|Posted on July 15, 2014 at 11:41 AM||comments ()|
Hi. This came across the cyber-waves last night. The link to the announcement is below. Click on “More details on this petition” and then on “transmittal sheet” to see the petition. Essentially it’s requesting that the BON consider clinical hours obtained in a paramedic curriculum to count for clinical hours in a nursing education program. The petition will be filed in the Register of Regulations on July 28, at which time a public comment period of 30 days will begin (until Aug 27th).
Here is the link to the petition.
|Posted on July 15, 2014 at 11:30 AM||comments ()|
Close the Coverage Gap Clips
June 24, 2014
Virginia lawmakers finalize budget, averting a shutdown as GOP thwarts McAuliffe veto
The Virginia General Assembly completed work late Monday on a two-year, $96 billion state budget, averting a government shutdown and at least temporarily thwarting Gov. Terry McAuliffe's key priority of expanding health coverage under the Affordable Care Act.
(Laura Vozzella and Jenna Portnoy, The Washington Post)
House again blocks McAuliffe on Medicaid
Gov. Terry McAuliffe faces another roadblock erected by the House of Delegates in his quest to use federal funds to expand health coverage for uninsured Virginians. The question is: Will the governor run through it?
(Michael Martz, Richmond Times-Dispatch)
Va. House tosses out McAuliffe's Medicaid veto
The GOP-controlled Virginia House of Delegates tossed out a pair of Gov. Terry McAuliffe's line-item budget vetoes Monday while a new Republican majority took control of the state Senate. House Speaker William J. Howell ruled during a legislative veto session that two of McAuliffe's attempted vetoes were outside the scope of the governor's authority. Howell's ruling effectively dismissed the governor's vetoes without the General Assembly voting to override them.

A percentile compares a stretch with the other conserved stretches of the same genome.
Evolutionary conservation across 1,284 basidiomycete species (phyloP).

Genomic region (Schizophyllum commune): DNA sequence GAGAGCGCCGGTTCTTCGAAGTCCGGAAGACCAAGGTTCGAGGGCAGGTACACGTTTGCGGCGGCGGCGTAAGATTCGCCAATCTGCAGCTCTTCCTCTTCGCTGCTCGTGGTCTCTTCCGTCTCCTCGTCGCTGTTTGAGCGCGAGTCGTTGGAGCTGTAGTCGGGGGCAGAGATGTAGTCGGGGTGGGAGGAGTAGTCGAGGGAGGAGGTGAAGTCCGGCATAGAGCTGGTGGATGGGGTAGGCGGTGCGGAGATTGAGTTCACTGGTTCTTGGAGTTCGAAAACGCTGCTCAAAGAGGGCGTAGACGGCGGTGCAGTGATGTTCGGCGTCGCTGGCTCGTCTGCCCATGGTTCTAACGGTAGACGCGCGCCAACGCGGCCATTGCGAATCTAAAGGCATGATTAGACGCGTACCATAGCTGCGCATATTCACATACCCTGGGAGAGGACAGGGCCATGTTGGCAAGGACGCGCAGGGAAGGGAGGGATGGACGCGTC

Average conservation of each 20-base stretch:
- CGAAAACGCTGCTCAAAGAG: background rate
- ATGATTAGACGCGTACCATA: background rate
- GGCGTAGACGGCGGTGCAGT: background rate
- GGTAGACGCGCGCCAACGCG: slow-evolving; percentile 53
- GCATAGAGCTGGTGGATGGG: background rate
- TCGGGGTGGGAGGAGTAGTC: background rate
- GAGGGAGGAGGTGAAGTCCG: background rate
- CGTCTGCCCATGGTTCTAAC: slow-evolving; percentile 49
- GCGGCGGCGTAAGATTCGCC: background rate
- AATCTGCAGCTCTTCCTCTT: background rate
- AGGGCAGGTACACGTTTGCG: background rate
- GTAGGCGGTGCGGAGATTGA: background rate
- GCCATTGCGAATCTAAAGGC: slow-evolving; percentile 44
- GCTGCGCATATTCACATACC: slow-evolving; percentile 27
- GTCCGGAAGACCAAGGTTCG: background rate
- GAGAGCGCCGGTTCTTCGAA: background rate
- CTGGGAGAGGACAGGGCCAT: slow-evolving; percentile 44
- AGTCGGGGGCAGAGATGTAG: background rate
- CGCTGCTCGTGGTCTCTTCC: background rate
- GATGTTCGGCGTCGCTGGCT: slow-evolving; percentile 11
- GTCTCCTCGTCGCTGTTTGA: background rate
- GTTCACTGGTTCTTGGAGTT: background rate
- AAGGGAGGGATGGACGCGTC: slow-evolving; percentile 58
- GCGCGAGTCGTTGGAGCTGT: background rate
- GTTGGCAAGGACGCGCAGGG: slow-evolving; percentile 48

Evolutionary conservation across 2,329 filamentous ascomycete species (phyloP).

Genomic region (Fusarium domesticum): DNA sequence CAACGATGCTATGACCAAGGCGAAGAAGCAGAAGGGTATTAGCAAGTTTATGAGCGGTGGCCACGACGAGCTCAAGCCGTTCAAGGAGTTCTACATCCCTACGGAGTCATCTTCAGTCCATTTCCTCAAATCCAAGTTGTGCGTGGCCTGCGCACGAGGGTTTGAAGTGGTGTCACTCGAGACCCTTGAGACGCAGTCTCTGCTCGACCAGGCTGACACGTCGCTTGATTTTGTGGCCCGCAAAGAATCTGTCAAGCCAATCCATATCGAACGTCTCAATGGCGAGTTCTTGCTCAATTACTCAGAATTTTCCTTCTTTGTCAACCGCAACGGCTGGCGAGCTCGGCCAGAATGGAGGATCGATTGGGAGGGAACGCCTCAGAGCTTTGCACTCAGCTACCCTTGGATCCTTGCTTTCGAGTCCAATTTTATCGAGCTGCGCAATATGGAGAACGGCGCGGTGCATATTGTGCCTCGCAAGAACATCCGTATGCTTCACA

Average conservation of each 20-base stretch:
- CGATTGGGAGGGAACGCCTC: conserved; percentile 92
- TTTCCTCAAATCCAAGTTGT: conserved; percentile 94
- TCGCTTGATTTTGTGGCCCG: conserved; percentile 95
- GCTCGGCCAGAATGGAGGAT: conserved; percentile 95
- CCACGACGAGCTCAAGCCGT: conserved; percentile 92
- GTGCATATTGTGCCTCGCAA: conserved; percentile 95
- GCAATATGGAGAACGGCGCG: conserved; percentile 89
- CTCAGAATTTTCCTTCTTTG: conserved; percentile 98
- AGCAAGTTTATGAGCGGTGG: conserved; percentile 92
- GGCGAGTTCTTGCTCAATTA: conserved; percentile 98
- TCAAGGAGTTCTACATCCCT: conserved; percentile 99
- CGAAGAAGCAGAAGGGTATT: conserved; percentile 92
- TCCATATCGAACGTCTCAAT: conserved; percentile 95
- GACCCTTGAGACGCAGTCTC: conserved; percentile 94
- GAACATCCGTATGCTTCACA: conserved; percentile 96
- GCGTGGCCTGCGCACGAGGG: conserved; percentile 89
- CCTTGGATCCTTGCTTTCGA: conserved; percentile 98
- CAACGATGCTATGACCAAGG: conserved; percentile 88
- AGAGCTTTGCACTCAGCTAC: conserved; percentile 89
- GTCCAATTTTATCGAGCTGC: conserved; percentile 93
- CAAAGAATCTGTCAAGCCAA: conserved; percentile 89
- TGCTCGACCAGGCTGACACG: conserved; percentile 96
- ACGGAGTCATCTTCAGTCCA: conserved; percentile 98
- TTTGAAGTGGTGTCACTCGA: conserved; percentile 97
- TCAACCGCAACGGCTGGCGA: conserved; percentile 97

(Alan Suderman, Associated Press)
Court likely to decide McAuliffe's Medicaid authority
The question of whether Gov. Terry McAuliffe has the authority to expand Medicaid on his own is likely to end up in court, leaders of both political parties said Monday after a McAuliffe veto on the issue was ruled out of order in the House of Delegates.
(Bill Sizemore, The Virginian-Pilot)
Our view: McAuliffe and Medicaid: Beware the precedent
The last royal governor of Virginia was the high-handed Lord Dunmore, one of whose chief political sins was his persistent refusal to consult with the elected House of Burgesses. This history lesson could be useful in contemplating the upcoming Independence Day holiday - or Gov. Terry McAuliffe's announcement last week that he intends to bypass a recalcitrant General Assembly and figure out a way to expand Medicaid through executive action alone.
(The Roanoke Times)
Stay within the law
Gov. Terry McAuliffe looks frustrated and sounds angry. He promised to expand Medicaid but found Republicans, particularly in the Virginia House, stridently opposed. He won election to strike deals but found good-faith negotiations hard to come by in Richmond. Losing a slim Democratic advantage in the Senate was the last straw.